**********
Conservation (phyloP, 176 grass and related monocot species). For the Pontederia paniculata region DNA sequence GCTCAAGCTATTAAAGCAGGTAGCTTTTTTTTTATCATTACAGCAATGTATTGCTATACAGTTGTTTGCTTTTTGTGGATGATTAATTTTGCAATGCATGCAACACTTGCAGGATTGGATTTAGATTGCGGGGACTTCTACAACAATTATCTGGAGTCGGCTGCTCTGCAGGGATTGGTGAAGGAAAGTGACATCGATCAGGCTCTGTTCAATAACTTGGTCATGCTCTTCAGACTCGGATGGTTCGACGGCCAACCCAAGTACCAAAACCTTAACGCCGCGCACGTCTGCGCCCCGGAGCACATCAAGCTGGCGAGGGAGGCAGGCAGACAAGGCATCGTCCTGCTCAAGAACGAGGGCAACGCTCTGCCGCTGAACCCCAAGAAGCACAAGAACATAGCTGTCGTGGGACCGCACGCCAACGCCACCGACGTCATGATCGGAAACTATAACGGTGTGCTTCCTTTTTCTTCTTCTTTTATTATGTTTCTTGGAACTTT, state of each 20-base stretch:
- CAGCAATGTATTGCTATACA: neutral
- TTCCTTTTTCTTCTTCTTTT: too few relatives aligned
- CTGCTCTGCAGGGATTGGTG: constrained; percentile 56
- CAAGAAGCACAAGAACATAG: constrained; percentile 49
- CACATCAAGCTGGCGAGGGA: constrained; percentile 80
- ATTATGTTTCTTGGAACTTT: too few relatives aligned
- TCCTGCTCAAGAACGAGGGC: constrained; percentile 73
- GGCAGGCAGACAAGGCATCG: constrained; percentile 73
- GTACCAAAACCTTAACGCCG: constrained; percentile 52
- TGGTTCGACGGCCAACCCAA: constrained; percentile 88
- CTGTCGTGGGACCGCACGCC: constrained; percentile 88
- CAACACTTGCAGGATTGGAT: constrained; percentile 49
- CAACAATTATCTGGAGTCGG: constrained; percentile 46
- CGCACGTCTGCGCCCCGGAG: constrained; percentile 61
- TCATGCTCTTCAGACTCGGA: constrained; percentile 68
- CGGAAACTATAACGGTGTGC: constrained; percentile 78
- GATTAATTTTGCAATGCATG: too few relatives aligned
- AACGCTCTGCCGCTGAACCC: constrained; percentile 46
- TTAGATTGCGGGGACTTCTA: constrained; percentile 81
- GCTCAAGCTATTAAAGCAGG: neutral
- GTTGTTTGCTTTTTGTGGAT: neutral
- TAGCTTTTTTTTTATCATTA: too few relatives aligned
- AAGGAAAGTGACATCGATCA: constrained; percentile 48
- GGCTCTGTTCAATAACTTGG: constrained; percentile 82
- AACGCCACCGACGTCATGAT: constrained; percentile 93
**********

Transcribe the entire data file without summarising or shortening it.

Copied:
Conservation (phyloP, 176 grass and related monocot species). For the Pontederia paniculata region DNA sequence GCTCAAGCTATTAAAGCAGGTAGCTTTTTTTTTATCATTACAGCAATGTATTGCTATACAGTTGTTTGCTTTTTGTGGATGATTAATTTTGCAATGCATGCAACACTTGCAGGATTGGATTTAGATTGCGGGGACTTCTACAACAATTATCTGGAGTCGGCTGCTCTGCAGGGATTGGTGAAGGAAAGTGACATCGATCAGGCTCTGTTCAATAACTTGGTCATGCTCTTCAGACTCGGATGGTTCGACGGCCAACCCAAGTACCAAAACCTTAACGCCGCGCACGTCTGCGCCCCGGAGCACATCAAGCTGGCGAGGGAGGCAGGCAGACAAGGCATCGTCCTGCTCAAGAACGAGGGCAACGCTCTGCCGCTGAACCCCAAGAAGCACAAGAACATAGCTGTCGTGGGACCGCACGCCAACGCCACCGACGTCATGATCGGAAACTATAACGGTGTGCTTCCTTTTTCTTCTTCTTTTATTATGTTTCTTGGAACTTT, state of each 20-base stretch:
- CAGCAATGTATTGCTATACA: neutral
- TTCCTTTTTCTTCTTCTTTT: too few relatives aligned
- CTGCTCTGCAGGGATTGGTG: constrained; percentile 56
- CAAGAAGCACAAGAACATAG: constrained; percentile 49
- CACATCAAGCTGGCGAGGGA: constrained; percentile 80
- ATTATGTTTCTTGGAACTTT: too few relatives aligned
- TCCTGCTCAAGAACGAGGGC: constrained; percentile 73
- GGCAGGCAGACAAGGCATCG: constrained; percentile 73
- GTACCAAAACCTTAACGCCG: constrained; percentile 52
- TGGTTCGACGGCCAACCCAA: constrained; percentile 88
- CTGTCGTGGGACCGCACGCC: constrained; percentile 88
- CAACACTTGCAGGATTGGAT: constrained; percentile 49
- CAACAATTATCTGGAGTCGG: constrained; percentile 46
- CGCACGTCTGCGCCCCGGAG: constrained; percentile 61
- TCATGCTCTTCAGACTCGGA: constrained; percentile 68
- CGGAAACTATAACGGTGTGC: constrained; percentile 78
- GATTAATTTTGCAATGCATG: too few relatives aligned
- AACGCTCTGCCGCTGAACCC: constrained; percentile 46
- TTAGATTGCGGGGACTTCTA: constrained; percentile 81
- GCTCAAGCTATTAAAGCAGG: neutral
- GTTGTTTGCTTTTTGTGGAT: neutral
- TAGCTTTTTTTTTATCATTA: too few relatives aligned
- AAGGAAAGTGACATCGATCA: constrained; percentile 48
- GGCTCTGTTCAATAACTTGG: constrained; percentile 82
- AACGCCACCGACGTCATGAT: constrained; percentile 93